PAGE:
If you're going to be a grifter and perpetuate simultaneous long cons in two cities in the same state at the same time, one might think you'd find two names a little more different than Robert Allen and Bob Allen.
But as those who saw the premiere last week of the new Monday Fox drama "Lone Star," that's exactly the situation of a young, baby-faced con man (James Wolk) with one life and love in Midland, Texas, and another life and wife in Houston (the series films in and around Dallas).
"He doesn't put on a nose and glasses," Wolk says. "Does he want to get caught? Are you figuring something out for me?"
In "Lone Star," Robert lives in the West Texas town of Midland with sweet, naive Lindsay (Eloise Mumford), where he barbecues and sells shares in nonexistent oil and gas wells to friends, neighbors and anyone else he can sweet-talk into signing a check.
Meanwhile, in Houston, Bob is married to Cat (Adrianne Palicki), daughter of self-made oil baron Clint Thatcher (Jon Voight), whose two sons -- Drew (Bryce Johnson) and Trammell (Mark Deklin) -- have had to deal with Clint's decision to give his son-in-law a high-powered job in his company.
Complicating Allen's life in both scams is his father, John (David Keith), a hard-core confidence man who wonders if his boy is going soft.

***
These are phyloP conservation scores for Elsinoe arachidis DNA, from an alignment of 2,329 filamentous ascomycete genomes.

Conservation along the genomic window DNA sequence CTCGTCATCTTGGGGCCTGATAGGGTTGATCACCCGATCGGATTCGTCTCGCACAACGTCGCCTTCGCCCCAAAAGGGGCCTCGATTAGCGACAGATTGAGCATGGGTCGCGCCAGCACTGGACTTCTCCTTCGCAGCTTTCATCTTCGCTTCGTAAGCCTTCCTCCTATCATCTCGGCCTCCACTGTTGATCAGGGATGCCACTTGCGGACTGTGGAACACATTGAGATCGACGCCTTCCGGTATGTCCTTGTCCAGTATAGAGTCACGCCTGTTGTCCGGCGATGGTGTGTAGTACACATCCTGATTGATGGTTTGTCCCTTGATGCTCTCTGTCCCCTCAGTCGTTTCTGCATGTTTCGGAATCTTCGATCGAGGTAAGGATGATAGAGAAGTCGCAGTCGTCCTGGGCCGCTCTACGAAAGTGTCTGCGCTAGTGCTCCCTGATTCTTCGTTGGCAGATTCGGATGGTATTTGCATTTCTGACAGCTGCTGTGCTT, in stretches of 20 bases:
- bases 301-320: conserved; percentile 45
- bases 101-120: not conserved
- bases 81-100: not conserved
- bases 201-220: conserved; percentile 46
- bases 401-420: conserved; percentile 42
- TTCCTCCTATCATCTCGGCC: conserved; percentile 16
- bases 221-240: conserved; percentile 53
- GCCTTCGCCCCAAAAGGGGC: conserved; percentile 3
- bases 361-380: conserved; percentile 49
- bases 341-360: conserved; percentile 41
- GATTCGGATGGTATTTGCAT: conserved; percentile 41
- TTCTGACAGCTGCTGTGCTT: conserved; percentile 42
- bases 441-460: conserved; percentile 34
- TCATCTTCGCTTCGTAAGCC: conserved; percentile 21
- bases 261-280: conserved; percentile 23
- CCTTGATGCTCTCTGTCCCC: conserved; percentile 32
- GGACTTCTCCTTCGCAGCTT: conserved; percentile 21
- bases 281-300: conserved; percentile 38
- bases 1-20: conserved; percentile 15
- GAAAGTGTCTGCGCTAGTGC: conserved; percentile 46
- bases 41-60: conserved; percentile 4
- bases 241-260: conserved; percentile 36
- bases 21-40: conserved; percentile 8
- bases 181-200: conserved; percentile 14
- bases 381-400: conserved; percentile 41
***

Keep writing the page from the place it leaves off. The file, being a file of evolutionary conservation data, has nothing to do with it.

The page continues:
"My character, is he a good guy?" Wolk says. "That's a fair question. Someone's gonna get hurt, and by the way, it could be him that gets hurt. He's playing with fire."
"Here's what I think," Voight says. "Clint suspects him of being a hustler, but he doesn't think of him being a con man, per se. He thinks he's a hardworking person, like himself. He likes him because he's starting with nothing. He's willing to put in 20-hour days, run around, hustling. Clint sees himself."
Allen has already leveraged his influence in the oil company to cover his tracks back in Midland, and now he's thinking he could possibly get away with keeping both the plates spinning at once. He might even try doing a straight job for his father-in-law.This, though, doesn't sit well with his father.
"John just feels that everybody else out there," Keith says, "is there for the possible exploitation and financial gain of John himself. He was trained that way by his dad and his grandfather and wants it to continue in his family. He's a pure sociopath. Other people exist as a mark, as a means to financial gain. If they've got a soft spot, he's going to lean on it.
"He and his son are part of the same team. If his son left the team, then that's opening himself up to the vulnerability. All's fair."
But whether John would actually turn on his son is not certain.
"For John, it's all about his son," executive producer Amy Lippman says. "For Clint, it's all about his family. So it was not simply about the acquisition of power and money. I think those things are really secondary to both of them.
"What's at the heart of (this show) is holding on to people they love. That seems to be not only a soap-opera concept, but actually a pretty universal concept."
And even though Clint isn't a criminal, don't underestimate what he might do if Allen's secret ever comes out.
"He'll take his head," Voight says. "He will protect his clan to the death. He's dangerous to mess with. He's a righteous man, and he probably wouldn't go to the police.
"He'd take care of it himself, but I don't think he'd use weapons."